2) The ODD BALL team. As teams go crazy with scheme- there is still going to be that old school team that runs triple option or 2 tight end or 3 back power attack that will be hard to play in a 1 week turnaround. The tough thing in these systems is the pressure that comes with being different. An option team beats teams that they are not supposed to and win a lot- but they also turn the ball over at times and lose to a less talented team or players and fans lose interest because the style is slow. It is like being a stall team in basketball- you may get a W but lose style points in the process and no one sees you as the model that everyone wants to emulate- and the coaches get more specialized and less useful to the mainstream.

3) Less stability in the coaching ranks. The current trend of AD's is to replace a coach as soon as he cools off a little and get the hot commodity diminishes the development and innovation of the game. This instability makes assistant coaches more on the move and promotes a game that is more universal and less unique. Very few programs are going to have the patience for a coach to implement a unique system of language and technique. Very few programs are going to tolerate the lack of productivity as a system is being developed. In this current trend will there me more Boise States or less? How many coaches will end up like a Rich Rodriguez ? He was once the golden innovator of college offenses and now is generally regarded as a middle of the road coach. Eventually (though scheme matters) it will be a players game and not a coaches game- though this has always been more true than the general fan understands.

High School Trends- All of this flows down to high schools at some point- I do see high school football becoming marginalized in some areas of the country where the passion for the game has ebbed. Current trends for example in the State of Tennessee with fights over public/private and growth of club basketball/baseball/soccer and a smaller pool of eligible D1 football prospects and makes me concerned over the energy and growth of the game there. It is an ever growing divide of the haves and have nots- the Alcoa's/ large D2 schools/ and traditional programs will do well- but the average program without strong administrative and community support will not be sustainable. I was shocked to see how quickly it can happen (in my experience DCA, Ezell Harding, and Davidson Academy had fast falls and may not recover).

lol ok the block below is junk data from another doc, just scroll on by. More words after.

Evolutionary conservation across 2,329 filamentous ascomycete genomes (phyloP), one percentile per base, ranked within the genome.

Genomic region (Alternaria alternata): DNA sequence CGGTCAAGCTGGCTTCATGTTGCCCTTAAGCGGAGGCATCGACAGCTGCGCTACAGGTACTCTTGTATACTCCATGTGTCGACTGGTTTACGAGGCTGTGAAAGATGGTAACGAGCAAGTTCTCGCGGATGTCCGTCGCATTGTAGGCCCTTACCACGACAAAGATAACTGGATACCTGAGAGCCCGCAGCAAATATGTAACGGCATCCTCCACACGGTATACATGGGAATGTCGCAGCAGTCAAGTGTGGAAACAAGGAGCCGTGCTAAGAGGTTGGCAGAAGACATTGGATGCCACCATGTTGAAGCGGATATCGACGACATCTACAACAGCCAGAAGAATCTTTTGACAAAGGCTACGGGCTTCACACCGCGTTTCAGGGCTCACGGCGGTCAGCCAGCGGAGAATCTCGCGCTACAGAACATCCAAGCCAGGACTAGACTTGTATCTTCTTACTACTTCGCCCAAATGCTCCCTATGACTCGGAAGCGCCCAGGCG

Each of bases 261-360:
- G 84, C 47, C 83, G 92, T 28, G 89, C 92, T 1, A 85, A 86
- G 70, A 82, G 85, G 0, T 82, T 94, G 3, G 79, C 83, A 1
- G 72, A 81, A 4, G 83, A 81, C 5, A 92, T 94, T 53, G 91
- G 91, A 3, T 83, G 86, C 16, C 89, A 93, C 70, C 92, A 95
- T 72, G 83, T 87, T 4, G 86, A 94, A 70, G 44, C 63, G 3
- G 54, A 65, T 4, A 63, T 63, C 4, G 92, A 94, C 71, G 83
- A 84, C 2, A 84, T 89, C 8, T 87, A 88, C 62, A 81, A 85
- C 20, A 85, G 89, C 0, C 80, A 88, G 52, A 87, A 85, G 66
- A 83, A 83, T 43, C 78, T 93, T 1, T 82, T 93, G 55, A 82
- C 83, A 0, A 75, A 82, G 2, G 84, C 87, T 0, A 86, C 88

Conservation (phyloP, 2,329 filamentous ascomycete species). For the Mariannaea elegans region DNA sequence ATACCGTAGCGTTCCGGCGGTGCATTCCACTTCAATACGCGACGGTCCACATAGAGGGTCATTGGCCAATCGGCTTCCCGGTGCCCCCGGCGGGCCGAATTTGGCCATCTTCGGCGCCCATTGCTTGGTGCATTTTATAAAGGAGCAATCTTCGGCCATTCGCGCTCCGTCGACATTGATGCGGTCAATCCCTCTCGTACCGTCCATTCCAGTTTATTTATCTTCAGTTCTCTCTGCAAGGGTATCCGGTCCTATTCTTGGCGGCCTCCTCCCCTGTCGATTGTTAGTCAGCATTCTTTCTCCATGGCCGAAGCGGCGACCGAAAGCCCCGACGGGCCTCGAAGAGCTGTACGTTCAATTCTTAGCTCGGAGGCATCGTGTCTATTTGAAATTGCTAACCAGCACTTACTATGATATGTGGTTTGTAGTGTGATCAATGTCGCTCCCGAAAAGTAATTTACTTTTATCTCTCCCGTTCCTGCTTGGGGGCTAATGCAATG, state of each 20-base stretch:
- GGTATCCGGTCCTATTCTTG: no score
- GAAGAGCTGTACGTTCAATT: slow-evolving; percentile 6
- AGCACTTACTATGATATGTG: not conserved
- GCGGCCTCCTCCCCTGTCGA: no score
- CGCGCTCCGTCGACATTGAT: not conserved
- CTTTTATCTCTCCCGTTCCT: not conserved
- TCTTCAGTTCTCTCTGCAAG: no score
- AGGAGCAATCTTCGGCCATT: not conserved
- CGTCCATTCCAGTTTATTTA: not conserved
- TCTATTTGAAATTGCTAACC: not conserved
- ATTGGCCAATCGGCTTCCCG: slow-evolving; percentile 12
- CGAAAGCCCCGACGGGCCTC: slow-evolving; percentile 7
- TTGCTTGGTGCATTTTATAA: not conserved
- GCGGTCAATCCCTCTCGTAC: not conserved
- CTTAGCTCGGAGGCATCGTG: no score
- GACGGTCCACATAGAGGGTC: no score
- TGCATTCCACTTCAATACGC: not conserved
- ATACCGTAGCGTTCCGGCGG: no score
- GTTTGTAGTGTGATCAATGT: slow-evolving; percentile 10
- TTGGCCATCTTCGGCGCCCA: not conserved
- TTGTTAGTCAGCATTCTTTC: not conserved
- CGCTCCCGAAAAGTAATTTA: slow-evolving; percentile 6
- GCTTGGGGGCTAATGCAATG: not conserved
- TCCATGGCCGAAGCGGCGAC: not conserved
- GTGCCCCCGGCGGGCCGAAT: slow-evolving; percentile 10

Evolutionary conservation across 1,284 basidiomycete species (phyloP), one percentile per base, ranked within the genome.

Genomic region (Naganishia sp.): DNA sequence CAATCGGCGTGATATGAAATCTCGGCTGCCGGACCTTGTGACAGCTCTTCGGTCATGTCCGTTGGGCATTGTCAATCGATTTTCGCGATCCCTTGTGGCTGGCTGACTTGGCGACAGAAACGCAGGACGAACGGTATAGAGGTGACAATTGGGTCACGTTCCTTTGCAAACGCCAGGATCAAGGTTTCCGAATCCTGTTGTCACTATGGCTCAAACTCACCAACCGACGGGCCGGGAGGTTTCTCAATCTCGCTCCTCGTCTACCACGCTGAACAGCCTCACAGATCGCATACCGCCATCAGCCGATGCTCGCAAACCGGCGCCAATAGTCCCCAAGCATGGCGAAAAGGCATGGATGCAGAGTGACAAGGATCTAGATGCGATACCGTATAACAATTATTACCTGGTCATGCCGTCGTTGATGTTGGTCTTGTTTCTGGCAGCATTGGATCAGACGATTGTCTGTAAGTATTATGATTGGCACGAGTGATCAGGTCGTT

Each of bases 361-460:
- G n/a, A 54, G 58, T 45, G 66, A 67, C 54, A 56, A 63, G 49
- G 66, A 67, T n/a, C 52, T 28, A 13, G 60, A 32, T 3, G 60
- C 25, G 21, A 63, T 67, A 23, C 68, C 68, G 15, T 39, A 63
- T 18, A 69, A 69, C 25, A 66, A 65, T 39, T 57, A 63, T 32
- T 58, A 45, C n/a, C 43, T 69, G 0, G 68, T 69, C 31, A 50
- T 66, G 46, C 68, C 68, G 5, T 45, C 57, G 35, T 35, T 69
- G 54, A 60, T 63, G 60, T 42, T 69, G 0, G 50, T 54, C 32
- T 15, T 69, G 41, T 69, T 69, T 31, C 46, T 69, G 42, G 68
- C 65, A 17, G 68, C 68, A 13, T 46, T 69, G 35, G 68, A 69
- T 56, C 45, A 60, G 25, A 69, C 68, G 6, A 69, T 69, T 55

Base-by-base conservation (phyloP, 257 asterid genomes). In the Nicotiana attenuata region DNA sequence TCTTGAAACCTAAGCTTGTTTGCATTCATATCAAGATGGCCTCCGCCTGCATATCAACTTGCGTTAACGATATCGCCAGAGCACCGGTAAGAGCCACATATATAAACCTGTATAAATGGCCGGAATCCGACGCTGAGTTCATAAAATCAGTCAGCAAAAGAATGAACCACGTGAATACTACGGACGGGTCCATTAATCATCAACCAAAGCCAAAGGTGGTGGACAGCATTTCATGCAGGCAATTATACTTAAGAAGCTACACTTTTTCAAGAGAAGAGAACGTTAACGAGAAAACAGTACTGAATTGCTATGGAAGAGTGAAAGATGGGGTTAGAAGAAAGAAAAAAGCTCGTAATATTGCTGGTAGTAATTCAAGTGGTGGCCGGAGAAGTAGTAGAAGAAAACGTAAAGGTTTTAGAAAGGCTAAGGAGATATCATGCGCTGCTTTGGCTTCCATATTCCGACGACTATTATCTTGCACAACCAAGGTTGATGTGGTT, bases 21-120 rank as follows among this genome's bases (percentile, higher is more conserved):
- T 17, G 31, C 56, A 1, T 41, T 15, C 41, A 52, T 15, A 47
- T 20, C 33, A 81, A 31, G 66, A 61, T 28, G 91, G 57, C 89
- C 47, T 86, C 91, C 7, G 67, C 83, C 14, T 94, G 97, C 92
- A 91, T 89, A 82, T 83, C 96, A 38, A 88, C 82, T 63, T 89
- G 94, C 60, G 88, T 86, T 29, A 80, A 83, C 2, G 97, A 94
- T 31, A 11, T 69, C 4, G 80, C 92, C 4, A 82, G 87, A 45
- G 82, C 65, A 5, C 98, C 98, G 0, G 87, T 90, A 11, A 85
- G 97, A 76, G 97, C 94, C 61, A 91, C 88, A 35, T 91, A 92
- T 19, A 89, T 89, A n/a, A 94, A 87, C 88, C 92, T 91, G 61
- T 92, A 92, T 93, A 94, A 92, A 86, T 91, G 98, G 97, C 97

I do want to mention that as teaching credentials continue to get more cumbersome and PE type positions get fewer- the professional high school coach is getting more rare. There is not a lot of incentive for a young sharp coach to choose the high school career path and if he wants to change over at some point- the academic trends are not favorable. Less money and fewer positions will make it harder to hire quality coaches in the future- the game is getting more sophisticated and requires more time than ever to be competitive- but school administrators are less athletically minded and under more pressure to produce academically. It will be interesting to see what high school athletics looks like in 10 to 15 years- are we approaching the Euro-club team model?

My Personal development- I am excited to spend some time re-tooling in the coaching profession. I have the privilege to be connected with some great innovators in the game and will have the opportunity to study and assimilate a lot of different systems over the next few systems. My desire is to formulate a fast, diverse offense, that incorporates universal language and gleans the best parts of the current trends and styles. I also want to tweak a system that has maximum flexibility of run/pass and personnel groupings.

The current offense I have been using will be off the field for the first time in 15 years- it had a great run- we truly were spread before spread was cool. The offense was developed over a 5-10 year period beginning in 1994. It used parts of Homer Rice, Nebraska, Tennessee, Green Bay Packers, and Louisiana Tech. I loved it and will miss it- but I'm thankful to step away, let the dust settle, and spend some time in Tony Franklin and Gus Mahlzon's lingo for a little bit. I'm going to get updated on Coach Cutcliffe's offense next week and as always will be attending on-line clinics and watching a lot of film.

I don't think I will ever lose my fascination with the schemes and development of football.

The team I am joining has most of its starters returning on a team that played in the 5A championship game in Alabama- I'm ready to get to work and have a lot of fun in the process!